This was my sixth trip up Volcano Pacaya within the past year. Typically I take a horse, but this time I wanted to walk it. This meant that I needed to pack wisely. My pack included: a hatchet, a first aid kit, and Ace bandage, two jugs of water, a multi-tool, some fruit and nuts, a frying pan, and a pound of bacon. I've always wondered if it was hot enough to cook.
There are shafts that run up through the depths of the volcano where heated gases escape. The vapor splits through the molten lava as it cools and hardens it into vents. I've had my shoes melt around an entrance to a vent before, so I thought there might be a chance I could fry some bacon.
Skip is a buddy of mine that worked as a teacher last year in Cambodia. His heritage is Native American and I find him to be a deeply spiritual person. While we have quite a few differences, it's the commonalities that have drawn us together. We sat in a lava field together for a good long time, and we had some pretty amazing conversation.
Skip didn't know about the bacon though. He knew I was searching for a vent, and he found one that was the hottest I'd ever felt. Skip has done extensive hiking, climbing, and traveling. This past year he climbed Everest. I figured I'd be pretty intimidated climbing with Skip, but it wasn't that way. His careful and relaxed demeanor made the day feel... somehow authentic.
I joked, "I wonder if this is hot enough to cook bacon?" He replied, "I bet it is." I smiled and then said, "well then, let's try it." I removed the frying pan and then a box of bacon out of my pack. His reply, "you've got to be kidding!" Skip held the pan while I unwrapped the first layer of bacon. Leaning down through the top of the vent, I held my breath and lowered the pan into the heat. It was intense. I could feel it burning up through my shoes, and scorching around my gloved and wrapped hand. I was leaning into the space, pressed against the opening to keep from falling.
The bacon sat about 3 feet into the opening and in less than a minute it began to sizzle! We were thrilled, we would soon be eating bacon on the top of a volcano, about 2 miles above sea level, in Guatemala. In case you don't know, it's difficult to get bacon in Guatemala. This particular bacon was hand delivered by my mother-in-law from Cincinnati.
I'm not sure if it was the mouth-watering smell of bacon frying of volcanic heat, or if he was led by God, but over walked my Guatemalan friend Otto. What an incredible moment. I laughed to myself as I thought, "A Gringo, a Native American and a Guatemalan were sitting atop a volcano." Surely this must be the start of a good joke or story?
Otto showed up on the day we launched our church in the city. He walked in, shook my hand and said, "My name is Otto. I found you on Facebook. Can I help?" He sat up chairs that day. Now he is my right hand. He advises me on cultural issues and he manages all media for the church.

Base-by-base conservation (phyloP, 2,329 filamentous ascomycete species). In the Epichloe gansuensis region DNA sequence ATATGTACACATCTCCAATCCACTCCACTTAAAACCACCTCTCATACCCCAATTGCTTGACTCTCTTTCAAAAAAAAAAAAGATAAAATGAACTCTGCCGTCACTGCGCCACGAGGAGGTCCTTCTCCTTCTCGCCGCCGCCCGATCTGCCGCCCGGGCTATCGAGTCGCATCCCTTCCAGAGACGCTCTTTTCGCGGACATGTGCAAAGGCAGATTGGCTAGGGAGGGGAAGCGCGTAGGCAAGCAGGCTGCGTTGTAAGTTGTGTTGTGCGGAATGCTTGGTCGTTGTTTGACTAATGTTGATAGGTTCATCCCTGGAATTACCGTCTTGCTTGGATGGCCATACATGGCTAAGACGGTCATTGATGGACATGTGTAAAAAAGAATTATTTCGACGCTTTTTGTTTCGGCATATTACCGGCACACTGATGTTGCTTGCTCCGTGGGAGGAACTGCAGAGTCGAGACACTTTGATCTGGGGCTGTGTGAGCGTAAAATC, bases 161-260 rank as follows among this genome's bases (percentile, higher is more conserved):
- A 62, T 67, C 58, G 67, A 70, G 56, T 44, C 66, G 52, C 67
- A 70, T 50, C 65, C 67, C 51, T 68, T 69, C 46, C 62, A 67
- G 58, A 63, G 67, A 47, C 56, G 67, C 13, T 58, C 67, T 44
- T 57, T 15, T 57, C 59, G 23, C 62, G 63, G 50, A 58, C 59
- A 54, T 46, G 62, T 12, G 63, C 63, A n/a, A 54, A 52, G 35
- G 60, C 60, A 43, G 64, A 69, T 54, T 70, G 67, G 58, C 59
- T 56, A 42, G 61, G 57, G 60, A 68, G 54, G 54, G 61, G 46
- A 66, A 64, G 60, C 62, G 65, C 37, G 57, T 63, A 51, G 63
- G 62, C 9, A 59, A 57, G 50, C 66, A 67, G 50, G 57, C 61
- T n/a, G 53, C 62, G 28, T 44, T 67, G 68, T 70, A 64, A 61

So there we were. Three very different cultures and heritages, sitting on a volcano as I lifted out a pan of perfectly cooked, golden, crisp bacon. As we reached into that bubbling hot pan with our fingers, dripping hot grease, and enjoying each crunchy bite, something bigger than us somehow happened.
Suddenly we were sharing the food from all of our packs. A peanut-butter and jelly sandwich was torn, a cookie was split, and marshmallows were passed around from an old stick we found. We no longer were different at all. We were just three guys having lunch. It felt like we'd been friends forever.
It was silent up there. And in the silence we all could hear the wind whispering through the field of petrified lava. We noticed the hawks circling the sky and commented about the barren landscape that was again finding life. Lichen and moss were giving a foundation for growth. Soon we were talking about the passage of time, family, the perspective of aging, the nature of time, and then eternity, heaven, and the nature of God. We we just three created beings, sharing a meal in a crater of an active volcano, contemplating our place in the universe. It was no longer about our differences.
I know we all grew a little this day. I know that I gained a new level of respect for two men that I now view as brothers. I wonder what my days would be like if I had more of this perspective? It's so easy to be negative in this world. It's so easy for us to see what is wrong. What if we spent more time sharing meals and finding commonality?
Now sure, tomorrow I'll be standing behind the Bible and preaching to a church, and Otto will be in the back making everything look and sound good. And that's as it should be. But I also know that I have more questions than answers in life and I'm comfortable with that. Somehow the questions make it feel authentic and precious.
Yeah, I have questions. But I also have answers. I know for sure that I don't want this to be my last excursion with Skip and Otto. We're talking about a 5 hour trek through the thick jungle above Tekal. There is a Mayan ruin there that few ever see. I think we'd have some time for some interesting conversation. I'm sure we'd share some meals. I wouldn't be surprised if we could even find a place to fry some bacon.